more information on curbing the pests in Agricultural Research. .
Orchid Pest Targeted in Hawaii
By Marcia Wood
September 19, 2000
Small snails that feast on roots of exotic Hawaiian orchids are the focus of
new studies by Agricultural Research
Service scientists in Hilo, Hawaii. The tiny mollusks, known to scientists
as Zonitoides arboreus, are hard to detect and even harder to kill with
commercial chemicals, according to ARS biologist Robert G. Hollingsworth.
Also called bush or orchid snails, they have bluish-grey bodies protected by
yellow-brown, translucent shells. Their coloration, plus their small size (a
full-grown adult is smaller than a fingernail), make the snails hard to find.
In addition, they live and work independently, so they are harder to see than
if they stayed in groups.
In a survey, Hollingsworth and colleague Kelvin T. Sewake of the
University of Hawaii found that about half
of the growers that they queried in Hawaii complained that Z.
arboreus costs them, on average, about $5,000 a year in control expenses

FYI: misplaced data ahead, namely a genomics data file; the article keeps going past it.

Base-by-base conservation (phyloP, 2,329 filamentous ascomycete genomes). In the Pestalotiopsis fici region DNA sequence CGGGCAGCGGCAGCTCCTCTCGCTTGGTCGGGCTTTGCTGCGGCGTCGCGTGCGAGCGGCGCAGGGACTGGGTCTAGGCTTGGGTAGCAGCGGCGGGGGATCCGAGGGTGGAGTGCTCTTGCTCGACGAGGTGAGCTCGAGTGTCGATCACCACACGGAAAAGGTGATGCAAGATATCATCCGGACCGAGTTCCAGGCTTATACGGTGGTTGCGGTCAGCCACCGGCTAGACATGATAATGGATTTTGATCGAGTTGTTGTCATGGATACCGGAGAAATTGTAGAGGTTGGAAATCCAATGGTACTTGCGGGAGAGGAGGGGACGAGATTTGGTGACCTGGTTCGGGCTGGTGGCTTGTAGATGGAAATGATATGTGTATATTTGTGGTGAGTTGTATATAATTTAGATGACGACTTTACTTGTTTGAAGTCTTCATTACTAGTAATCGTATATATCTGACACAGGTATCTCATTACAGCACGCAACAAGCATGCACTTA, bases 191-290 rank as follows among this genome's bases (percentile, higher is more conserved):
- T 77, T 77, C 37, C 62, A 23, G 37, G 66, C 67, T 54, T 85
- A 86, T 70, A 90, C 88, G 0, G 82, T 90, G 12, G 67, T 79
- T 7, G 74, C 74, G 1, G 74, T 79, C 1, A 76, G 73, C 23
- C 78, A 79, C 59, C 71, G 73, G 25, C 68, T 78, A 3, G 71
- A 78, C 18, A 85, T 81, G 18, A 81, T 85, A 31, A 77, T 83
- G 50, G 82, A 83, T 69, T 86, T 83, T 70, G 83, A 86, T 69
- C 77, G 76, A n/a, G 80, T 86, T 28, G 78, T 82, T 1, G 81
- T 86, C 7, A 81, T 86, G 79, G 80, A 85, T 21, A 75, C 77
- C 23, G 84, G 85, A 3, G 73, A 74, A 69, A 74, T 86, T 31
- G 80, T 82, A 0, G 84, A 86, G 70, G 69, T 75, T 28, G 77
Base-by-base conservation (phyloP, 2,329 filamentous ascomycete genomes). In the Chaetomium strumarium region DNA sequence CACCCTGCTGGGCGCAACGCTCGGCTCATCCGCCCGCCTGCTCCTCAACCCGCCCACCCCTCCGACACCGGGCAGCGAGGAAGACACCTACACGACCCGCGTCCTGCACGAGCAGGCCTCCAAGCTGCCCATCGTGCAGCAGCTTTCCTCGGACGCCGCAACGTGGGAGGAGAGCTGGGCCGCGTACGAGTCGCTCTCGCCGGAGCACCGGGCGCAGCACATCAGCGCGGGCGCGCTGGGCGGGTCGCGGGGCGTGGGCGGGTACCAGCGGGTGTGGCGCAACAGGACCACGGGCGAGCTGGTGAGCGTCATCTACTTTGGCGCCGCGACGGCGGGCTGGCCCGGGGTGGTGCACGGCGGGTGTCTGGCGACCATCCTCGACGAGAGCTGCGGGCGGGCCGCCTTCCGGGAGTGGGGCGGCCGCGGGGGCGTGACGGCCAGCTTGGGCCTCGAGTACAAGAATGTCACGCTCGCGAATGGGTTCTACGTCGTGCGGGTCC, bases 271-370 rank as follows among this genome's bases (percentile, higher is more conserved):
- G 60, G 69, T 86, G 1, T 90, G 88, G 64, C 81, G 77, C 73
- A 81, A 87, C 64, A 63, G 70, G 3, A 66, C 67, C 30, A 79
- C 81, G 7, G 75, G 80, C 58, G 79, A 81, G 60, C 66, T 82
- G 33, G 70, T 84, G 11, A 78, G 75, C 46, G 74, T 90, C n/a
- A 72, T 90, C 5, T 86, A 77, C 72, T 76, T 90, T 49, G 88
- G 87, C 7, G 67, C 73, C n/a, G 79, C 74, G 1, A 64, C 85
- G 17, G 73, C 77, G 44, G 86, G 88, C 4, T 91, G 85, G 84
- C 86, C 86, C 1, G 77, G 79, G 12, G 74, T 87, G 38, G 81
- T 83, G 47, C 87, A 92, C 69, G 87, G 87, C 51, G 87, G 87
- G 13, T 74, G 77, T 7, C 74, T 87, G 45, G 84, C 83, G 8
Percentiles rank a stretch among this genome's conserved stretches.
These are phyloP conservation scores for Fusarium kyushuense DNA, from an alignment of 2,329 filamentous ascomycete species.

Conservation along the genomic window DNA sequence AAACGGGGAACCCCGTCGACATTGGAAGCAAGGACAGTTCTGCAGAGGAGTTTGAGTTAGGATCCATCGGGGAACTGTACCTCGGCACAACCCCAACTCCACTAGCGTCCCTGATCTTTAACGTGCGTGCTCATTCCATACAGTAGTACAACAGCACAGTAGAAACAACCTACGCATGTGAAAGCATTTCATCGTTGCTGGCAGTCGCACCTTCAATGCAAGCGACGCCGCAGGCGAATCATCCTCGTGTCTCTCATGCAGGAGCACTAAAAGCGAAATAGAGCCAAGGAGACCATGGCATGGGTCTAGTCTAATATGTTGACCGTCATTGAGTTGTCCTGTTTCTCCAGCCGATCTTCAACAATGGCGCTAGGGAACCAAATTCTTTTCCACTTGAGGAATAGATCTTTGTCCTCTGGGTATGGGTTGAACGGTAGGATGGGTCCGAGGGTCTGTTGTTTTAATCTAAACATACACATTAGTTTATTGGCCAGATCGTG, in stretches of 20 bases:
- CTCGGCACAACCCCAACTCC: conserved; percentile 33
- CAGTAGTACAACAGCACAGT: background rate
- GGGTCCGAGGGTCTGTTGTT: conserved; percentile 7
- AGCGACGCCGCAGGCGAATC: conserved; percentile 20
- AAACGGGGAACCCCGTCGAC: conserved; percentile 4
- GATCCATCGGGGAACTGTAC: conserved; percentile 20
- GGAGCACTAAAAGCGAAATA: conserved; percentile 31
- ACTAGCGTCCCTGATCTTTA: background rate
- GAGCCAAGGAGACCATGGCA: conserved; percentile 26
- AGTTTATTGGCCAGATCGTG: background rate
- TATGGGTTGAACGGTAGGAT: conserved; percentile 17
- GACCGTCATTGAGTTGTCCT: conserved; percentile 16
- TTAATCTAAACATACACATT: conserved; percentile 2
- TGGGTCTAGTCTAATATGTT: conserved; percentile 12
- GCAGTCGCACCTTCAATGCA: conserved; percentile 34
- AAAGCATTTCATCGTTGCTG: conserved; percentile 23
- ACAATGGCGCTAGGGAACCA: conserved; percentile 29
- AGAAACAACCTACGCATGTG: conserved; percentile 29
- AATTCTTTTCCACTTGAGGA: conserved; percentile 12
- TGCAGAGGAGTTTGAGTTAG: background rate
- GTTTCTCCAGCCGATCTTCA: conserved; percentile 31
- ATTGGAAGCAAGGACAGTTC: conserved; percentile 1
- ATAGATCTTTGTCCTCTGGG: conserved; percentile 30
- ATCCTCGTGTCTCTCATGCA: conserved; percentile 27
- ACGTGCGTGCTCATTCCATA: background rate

and lost sales. Even if only two or three snails are feeding on an orchid in a
4-inch pot, the marauding mollusks can eat up all of the surface roots in only
a couple of months.
To combat the pest, Hollingsworth is trying to learn more about its biology.
And he's working to build a large colony of wild snails for his tests of
molluscicides that can be used to kill the snails without harming the orchids.
An article in the September 2000 issue of ARS Agricultural Research magazine
Horticultural research is a key part of ARS mission. For more
information on ARS programs that impact horticulture see the list of "Crop
Production, Product Value and Safety" national programs at:
ARS is the USDAs chief research
Scientific contact: Robert G. Hollingsworth, ARS
U.S. Pacific Basin Agricultural Research
Center, Hilo, Hawaii; phone (808) 959-4349, fax (808) 959-4323,